A heart rate monitor is an excellent tool for monitoring exercise intensity—but it won’t do you any good if you don’t know your maximum heart rate. Most people use the standard formula to calculate maximum heart rate—220 minus your age—but it turns out, that formula is usually wrong.
That’s right—that formula that you thought was carved in stone may be wrong. And as a result, you might not be working as hard as you think.
Researchers from Scandinavia used data from the HUNT Fitness Study to examine the relationship between age and maximum heart rate. The study included 3,320 healthy Norwegian adults who participated in a maximal exercise test—where they reached their maximum effort and heart rate. The researchers then measured the effect of age on maximum heart rate—and the results were surprising.
Overall, the standard maximum heart rate formula underestimated maximum heart rate in 77 percent of participants. In participants ages 40 to 60, the formula produced too-low results in 90 percent of cases. The formula was off for older participants, too—in those between the ages of 60 and 69, the formula under-predicted maximum heart rate by as much as 15 beats per minute.
Why does this matter? Knowing your true maximum heart rate is crucial for reaching optimal intensity during exercise. To increase fitness and lose weight, you want to spend the majority of your exercise time between 70 and 85 percent of your maximum heart rate—but if you’ve underestimated your maximum, you might be exercising at 60 percent of your maximum when you think you’re exercising at 70 percent. The result? You’re not working hard enough and you won’t see results.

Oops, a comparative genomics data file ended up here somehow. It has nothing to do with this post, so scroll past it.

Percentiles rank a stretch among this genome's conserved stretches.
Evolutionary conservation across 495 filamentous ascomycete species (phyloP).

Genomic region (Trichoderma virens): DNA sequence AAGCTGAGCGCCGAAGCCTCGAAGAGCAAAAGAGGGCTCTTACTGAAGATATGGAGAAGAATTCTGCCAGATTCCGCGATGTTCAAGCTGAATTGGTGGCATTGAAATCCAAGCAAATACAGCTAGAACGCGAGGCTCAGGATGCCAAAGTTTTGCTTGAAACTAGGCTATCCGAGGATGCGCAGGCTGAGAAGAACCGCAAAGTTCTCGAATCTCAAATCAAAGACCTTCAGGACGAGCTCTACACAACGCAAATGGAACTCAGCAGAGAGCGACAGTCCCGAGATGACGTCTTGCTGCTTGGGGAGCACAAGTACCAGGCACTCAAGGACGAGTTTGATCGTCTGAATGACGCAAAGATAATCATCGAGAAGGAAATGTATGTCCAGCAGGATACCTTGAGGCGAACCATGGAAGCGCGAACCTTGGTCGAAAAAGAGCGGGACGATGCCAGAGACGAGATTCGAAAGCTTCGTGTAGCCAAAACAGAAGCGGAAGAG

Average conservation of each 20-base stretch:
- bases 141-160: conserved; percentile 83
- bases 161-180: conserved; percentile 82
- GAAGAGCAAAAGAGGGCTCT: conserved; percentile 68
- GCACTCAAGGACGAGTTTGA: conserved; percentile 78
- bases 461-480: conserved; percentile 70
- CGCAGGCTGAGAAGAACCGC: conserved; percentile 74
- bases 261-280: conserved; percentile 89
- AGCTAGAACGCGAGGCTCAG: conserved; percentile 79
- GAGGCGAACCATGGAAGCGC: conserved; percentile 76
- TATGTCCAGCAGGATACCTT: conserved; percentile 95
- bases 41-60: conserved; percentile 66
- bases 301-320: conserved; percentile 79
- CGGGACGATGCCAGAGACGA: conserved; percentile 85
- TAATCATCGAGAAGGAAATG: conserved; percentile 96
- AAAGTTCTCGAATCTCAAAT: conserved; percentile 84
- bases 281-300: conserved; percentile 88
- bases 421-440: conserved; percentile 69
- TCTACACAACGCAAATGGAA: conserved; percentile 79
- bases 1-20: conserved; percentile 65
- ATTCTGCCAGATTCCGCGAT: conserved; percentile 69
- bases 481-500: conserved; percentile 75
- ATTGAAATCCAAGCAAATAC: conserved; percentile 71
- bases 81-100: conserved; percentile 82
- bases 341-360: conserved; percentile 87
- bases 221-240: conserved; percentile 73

The formula might be quick and easy—but it’s inaccurate. In fact, the researchers say that there is a standard error of 10.8 beats per minute. That’s a pretty big margin for error when it comes to your health and fitness!
So how do you find your maximum heart rate? Of course, the most accurate way is with professional VO2 Max testing—but this expensive test isn’t really necessary for the average exerciser. Another way is to perform the four-minute interval test. Here’s how:
Of course, this isn’t a perfect test and you may find you have to tweak your numbers a little bit—but chances are, you’ll find that the number you reach is higher than the one provided by the standard formula. If you want to see fitness results, that’s the number you want to use!
Nes BM, Janszky I, Wisløff U, et al. Age-predicted maximal heart rate in healthy subjects: The HUNT Fitness Study. Scandinavian Journal of Medicine and Science in Sports. 2013; 23(6): 697-704.